Books: The Editors Like
The Printer of Malgudi
BY R. K. NARAYAN (MICHIGAN STATE, $3.50)
An idealistic publisher becomes involved with the movie business, which is just as zany in India as anywhere else, and the whole entanglement gives the author scope for a peculiar and engaging effect which can only be described as serious horseplay.
BA JULIAN FANE (REYNAL, $3.50)
A small English boy’s reactions to the big country house where he is growing up, to the acutely characterized people around him, and to the passing of time make an attractive and graceful novel.
The Blue Cup and Other Stories
BY B. J. CHUTE (DUTTON, $3.50)
A collection of short stories by the author of Greenwillow, light, pleasant, undemanding fiction which is well turned of its type, believable and unforced.
HISTORY AND LITERATURE
BY BURKE DAVIS (RINEHART, $6.00)
An orthodox, admiring biography of the ingenious Confederate general, most of it necessarily devoted to shot-by-shot accounts of campaigns, since Stuart didn’t live long enough to be anything but a cavalry fighter.
BY ALFRED MÉTRAUX (OXFORD, $5.00)
Annoyed by vague blatherings about mysterious Easter Island, the author has undertaken a careful study of the place, its inhabitants, and its history, and knocks the props out from under a lot of romantic guesswork.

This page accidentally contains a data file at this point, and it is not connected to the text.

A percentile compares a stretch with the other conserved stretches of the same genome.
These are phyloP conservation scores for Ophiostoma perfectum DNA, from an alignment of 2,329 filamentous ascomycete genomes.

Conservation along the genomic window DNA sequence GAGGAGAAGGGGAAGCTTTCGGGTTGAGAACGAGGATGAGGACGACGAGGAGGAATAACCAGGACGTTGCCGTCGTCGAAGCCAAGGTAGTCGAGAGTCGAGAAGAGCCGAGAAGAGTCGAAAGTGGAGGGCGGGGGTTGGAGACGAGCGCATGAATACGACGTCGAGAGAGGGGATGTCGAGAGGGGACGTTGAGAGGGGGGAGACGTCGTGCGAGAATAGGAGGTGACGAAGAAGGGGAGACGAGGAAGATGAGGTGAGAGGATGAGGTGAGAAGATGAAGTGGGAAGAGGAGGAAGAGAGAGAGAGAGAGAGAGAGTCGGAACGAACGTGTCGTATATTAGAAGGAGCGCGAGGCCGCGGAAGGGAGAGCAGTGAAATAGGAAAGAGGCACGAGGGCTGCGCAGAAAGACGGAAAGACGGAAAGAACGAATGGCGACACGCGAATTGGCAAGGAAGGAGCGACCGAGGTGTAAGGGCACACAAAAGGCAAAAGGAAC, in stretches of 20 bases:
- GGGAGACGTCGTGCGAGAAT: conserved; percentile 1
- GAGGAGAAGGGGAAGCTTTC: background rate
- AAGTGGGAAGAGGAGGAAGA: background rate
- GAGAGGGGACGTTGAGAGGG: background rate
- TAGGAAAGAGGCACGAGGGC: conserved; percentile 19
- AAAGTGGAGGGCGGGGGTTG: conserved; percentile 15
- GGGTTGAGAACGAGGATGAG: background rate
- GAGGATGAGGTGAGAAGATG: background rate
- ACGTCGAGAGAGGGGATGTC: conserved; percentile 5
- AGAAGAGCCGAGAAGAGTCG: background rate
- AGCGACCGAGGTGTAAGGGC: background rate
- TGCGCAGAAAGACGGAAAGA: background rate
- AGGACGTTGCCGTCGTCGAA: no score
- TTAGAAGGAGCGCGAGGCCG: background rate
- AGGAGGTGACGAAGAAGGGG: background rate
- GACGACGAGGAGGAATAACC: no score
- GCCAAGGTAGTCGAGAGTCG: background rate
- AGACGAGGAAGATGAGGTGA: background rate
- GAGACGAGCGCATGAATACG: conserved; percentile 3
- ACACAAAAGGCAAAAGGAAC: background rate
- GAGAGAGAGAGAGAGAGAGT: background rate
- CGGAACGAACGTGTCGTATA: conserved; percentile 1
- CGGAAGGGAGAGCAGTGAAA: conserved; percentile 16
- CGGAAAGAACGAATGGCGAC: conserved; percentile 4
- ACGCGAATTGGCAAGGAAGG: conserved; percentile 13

BY HERMANN AND GEORE SCHREIBER (KNOPF, $5.75) The authors, lively scholars, gallop over so much historical and archaeological territory that the reader is frequently left gasping, but the book is good reading, thick with hints for further investigation.
BY WALLACE STEVENS (KNOPF, $6.75)
Poems, plays, and prose, either unpublished or mislaid from the collected works, edited by Samuel French Morse, whose introduction carefully accounts for the previous history of most of the material in the book.
The Fine Art of Reading
BY LORD DAVID CECIL (BOBBS-MERRILL, $5.00)
Highly literate and perceptive essays on a number of writers, including Shakespeare, Ford, Jane Austen, and Conrad, among others. It is a great pity that tangled pronouns and dangling participles have been allowed to disfigure otherwise elegant prose.